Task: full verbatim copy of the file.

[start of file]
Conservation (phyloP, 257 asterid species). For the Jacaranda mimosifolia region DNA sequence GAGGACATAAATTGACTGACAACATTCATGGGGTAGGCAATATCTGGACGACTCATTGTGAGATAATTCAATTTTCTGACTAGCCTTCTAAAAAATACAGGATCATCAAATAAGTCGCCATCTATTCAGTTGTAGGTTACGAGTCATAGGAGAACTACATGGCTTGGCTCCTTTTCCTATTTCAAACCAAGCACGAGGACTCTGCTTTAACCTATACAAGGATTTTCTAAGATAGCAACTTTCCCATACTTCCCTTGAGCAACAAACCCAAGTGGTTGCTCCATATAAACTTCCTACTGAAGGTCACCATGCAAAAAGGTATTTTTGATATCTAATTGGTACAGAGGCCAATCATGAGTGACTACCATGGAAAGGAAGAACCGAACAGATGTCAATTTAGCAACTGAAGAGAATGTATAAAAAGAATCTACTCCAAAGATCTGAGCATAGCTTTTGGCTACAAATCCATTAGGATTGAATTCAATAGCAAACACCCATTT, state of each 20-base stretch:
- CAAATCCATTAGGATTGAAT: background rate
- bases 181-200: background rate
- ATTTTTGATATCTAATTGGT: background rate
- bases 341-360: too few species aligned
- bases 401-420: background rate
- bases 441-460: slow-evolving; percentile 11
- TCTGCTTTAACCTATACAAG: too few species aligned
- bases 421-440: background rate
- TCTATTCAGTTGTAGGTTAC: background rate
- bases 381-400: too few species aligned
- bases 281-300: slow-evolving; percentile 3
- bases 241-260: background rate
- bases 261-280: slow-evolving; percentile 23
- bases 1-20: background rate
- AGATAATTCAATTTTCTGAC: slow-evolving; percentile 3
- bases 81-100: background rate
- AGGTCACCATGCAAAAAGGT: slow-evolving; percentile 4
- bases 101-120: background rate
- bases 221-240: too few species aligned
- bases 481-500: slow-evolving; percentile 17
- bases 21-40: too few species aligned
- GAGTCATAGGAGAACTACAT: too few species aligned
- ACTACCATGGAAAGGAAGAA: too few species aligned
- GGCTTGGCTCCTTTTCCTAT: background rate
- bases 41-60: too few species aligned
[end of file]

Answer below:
Conservation (phyloP, 257 asterid species). For the Jacaranda mimosifolia region DNA sequence GAGGACATAAATTGACTGACAACATTCATGGGGTAGGCAATATCTGGACGACTCATTGTGAGATAATTCAATTTTCTGACTAGCCTTCTAAAAAATACAGGATCATCAAATAAGTCGCCATCTATTCAGTTGTAGGTTACGAGTCATAGGAGAACTACATGGCTTGGCTCCTTTTCCTATTTCAAACCAAGCACGAGGACTCTGCTTTAACCTATACAAGGATTTTCTAAGATAGCAACTTTCCCATACTTCCCTTGAGCAACAAACCCAAGTGGTTGCTCCATATAAACTTCCTACTGAAGGTCACCATGCAAAAAGGTATTTTTGATATCTAATTGGTACAGAGGCCAATCATGAGTGACTACCATGGAAAGGAAGAACCGAACAGATGTCAATTTAGCAACTGAAGAGAATGTATAAAAAGAATCTACTCCAAAGATCTGAGCATAGCTTTTGGCTACAAATCCATTAGGATTGAATTCAATAGCAAACACCCATTT, state of each 20-base stretch:
- CAAATCCATTAGGATTGAAT: background rate
- bases 181-200: background rate
- ATTTTTGATATCTAATTGGT: background rate
- bases 341-360: too few species aligned
- bases 401-420: background rate
- bases 441-460: slow-evolving; percentile 11
- TCTGCTTTAACCTATACAAG: too few species aligned
- bases 421-440: background rate
- TCTATTCAGTTGTAGGTTAC: background rate
- bases 381-400: too few species aligned
- bases 281-300: slow-evolving; percentile 3
- bases 241-260: background rate
- bases 261-280: slow-evolving; percentile 23
- bases 1-20: background rate
- AGATAATTCAATTTTCTGAC: slow-evolving; percentile 3
- bases 81-100: background rate
- AGGTCACCATGCAAAAAGGT: slow-evolving; percentile 4
- bases 101-120: background rate
- bases 221-240: too few species aligned
- bases 481-500: slow-evolving; percentile 17
- bases 21-40: too few species aligned
- GAGTCATAGGAGAACTACAT: too few species aligned
- ACTACCATGGAAAGGAAGAA: too few species aligned
- GGCTTGGCTCCTTTTCCTAT: background rate
- bases 41-60: too few species aligned